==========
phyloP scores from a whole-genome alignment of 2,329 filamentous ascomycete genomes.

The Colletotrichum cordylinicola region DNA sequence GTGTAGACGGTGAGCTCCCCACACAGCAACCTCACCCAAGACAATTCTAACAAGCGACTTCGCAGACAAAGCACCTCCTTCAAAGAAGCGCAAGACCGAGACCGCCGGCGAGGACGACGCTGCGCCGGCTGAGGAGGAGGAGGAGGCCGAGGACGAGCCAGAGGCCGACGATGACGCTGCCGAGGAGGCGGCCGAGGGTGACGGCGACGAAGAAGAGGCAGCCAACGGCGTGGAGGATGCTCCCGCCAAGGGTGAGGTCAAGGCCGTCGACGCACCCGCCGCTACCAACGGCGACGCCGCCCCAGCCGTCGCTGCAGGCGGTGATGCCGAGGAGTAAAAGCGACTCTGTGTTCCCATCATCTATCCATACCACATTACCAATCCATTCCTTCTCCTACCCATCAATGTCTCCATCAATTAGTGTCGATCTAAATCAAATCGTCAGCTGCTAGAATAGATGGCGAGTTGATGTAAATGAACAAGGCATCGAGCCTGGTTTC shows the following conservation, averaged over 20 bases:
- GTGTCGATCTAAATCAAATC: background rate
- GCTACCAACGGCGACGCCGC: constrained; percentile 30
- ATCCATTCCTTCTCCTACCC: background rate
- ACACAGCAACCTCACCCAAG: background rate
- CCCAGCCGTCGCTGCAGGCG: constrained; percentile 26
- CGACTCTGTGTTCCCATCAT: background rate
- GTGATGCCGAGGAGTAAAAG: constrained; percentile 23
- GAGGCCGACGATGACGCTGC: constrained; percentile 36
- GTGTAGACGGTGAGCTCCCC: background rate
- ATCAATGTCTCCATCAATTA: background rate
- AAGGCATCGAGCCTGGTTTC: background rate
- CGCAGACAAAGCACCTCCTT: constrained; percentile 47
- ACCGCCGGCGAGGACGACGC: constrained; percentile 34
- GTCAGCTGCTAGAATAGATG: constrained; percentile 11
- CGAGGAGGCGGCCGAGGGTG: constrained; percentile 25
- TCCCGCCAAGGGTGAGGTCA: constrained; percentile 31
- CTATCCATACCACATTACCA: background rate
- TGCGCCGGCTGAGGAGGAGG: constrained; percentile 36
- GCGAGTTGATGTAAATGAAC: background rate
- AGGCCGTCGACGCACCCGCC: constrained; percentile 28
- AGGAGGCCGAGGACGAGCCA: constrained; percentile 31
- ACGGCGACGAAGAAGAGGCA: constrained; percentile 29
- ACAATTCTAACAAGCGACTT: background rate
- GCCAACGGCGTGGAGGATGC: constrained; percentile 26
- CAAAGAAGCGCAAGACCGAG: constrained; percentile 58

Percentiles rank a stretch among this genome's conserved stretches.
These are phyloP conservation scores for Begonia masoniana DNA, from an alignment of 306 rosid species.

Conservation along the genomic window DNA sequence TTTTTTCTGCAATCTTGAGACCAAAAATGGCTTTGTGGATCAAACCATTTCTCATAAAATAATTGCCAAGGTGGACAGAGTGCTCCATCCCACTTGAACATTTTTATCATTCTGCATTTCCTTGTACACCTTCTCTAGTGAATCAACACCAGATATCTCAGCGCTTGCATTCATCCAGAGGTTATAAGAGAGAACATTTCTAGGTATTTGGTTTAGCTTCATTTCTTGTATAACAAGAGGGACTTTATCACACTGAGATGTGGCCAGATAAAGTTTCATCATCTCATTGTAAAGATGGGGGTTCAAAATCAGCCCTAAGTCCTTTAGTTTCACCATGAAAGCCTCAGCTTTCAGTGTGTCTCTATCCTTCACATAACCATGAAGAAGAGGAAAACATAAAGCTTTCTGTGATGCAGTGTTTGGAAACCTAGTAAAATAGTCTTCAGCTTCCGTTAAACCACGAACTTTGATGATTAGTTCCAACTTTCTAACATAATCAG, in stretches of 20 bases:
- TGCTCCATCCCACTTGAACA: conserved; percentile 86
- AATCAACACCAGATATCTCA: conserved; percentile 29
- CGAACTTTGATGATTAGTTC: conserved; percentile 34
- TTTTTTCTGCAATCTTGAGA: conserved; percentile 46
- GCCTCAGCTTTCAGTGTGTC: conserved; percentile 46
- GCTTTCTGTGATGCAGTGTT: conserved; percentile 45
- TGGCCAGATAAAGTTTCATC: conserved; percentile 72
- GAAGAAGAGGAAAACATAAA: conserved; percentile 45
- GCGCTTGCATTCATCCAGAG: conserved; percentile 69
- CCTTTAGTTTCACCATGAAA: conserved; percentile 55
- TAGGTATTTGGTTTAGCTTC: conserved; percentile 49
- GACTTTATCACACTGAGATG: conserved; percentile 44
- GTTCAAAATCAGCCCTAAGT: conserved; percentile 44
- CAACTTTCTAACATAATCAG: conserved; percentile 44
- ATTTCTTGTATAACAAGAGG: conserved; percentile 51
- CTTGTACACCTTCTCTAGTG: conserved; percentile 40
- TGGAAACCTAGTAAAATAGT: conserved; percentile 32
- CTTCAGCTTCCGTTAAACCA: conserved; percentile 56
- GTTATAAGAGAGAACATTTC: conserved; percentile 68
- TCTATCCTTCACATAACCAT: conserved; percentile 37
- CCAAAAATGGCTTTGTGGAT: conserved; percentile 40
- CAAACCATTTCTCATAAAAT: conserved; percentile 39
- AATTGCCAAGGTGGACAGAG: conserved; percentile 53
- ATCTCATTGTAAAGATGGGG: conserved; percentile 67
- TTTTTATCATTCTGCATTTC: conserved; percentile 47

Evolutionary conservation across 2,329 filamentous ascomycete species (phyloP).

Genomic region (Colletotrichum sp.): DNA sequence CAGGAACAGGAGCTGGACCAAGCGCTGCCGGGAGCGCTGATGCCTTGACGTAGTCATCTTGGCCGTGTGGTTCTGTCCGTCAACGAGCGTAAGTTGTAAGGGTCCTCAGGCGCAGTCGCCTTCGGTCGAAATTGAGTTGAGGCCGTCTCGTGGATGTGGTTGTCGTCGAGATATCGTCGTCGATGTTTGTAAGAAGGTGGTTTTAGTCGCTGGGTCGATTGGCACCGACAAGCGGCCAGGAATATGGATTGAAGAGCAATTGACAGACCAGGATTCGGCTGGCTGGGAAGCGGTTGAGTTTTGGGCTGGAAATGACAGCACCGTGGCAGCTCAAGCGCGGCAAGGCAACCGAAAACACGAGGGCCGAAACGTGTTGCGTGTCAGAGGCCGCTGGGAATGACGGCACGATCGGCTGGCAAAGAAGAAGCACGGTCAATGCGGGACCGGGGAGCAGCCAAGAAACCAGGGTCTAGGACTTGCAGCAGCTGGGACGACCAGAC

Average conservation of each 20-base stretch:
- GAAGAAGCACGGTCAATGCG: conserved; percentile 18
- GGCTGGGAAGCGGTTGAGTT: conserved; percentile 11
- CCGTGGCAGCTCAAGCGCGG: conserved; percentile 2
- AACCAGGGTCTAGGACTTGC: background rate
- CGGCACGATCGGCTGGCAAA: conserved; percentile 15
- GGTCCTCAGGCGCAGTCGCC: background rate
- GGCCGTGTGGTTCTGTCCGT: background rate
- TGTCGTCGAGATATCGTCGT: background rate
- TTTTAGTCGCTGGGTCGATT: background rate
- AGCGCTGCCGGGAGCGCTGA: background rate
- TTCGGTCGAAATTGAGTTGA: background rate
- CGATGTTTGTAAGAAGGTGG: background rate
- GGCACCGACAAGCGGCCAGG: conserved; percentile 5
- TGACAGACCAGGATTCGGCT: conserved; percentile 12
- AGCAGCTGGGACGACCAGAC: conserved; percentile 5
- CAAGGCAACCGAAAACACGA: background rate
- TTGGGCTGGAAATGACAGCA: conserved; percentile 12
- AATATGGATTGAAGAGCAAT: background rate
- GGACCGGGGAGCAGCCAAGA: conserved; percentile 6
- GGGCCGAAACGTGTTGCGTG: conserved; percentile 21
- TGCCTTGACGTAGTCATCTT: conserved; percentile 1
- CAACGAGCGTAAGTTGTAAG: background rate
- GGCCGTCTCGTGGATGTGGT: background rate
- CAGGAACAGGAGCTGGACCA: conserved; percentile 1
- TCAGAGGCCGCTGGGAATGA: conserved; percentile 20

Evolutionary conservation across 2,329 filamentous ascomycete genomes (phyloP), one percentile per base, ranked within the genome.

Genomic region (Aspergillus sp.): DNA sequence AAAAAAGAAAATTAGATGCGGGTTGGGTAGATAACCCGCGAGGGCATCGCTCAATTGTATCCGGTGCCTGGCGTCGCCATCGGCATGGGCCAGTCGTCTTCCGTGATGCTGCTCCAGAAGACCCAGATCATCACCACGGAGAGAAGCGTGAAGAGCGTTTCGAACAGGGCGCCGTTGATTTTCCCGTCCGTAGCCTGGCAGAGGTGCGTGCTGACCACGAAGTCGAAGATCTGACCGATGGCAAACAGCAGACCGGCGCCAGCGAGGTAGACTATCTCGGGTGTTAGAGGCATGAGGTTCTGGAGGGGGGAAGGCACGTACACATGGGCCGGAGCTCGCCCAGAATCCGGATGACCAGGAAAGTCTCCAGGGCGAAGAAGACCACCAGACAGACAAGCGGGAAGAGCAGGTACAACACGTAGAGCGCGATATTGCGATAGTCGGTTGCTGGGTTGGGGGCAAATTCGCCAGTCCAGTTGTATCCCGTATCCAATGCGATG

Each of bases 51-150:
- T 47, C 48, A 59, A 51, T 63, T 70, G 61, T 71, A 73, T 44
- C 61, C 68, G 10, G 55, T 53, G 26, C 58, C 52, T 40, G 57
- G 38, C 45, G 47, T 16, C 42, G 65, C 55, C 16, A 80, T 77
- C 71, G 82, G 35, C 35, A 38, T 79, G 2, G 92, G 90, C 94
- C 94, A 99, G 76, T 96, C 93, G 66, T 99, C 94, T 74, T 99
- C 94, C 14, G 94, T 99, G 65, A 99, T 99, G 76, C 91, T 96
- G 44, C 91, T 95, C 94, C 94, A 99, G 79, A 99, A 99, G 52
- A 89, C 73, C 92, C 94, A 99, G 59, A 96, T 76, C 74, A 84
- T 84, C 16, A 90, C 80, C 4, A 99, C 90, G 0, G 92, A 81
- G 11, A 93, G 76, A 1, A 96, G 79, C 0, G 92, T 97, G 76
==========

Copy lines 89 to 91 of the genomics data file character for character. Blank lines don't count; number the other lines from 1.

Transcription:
- G 38, C 45, G 47, T 16, C 42, G 65, C 55, C 16, A 80, T 77
- C 71, G 82, G 35, C 35, A 38, T 79, G 2, G 92, G 90, C 94
- C 94, A 99, G 76, T 96, C 93, G 66, T 99, C 94, T 74, T 99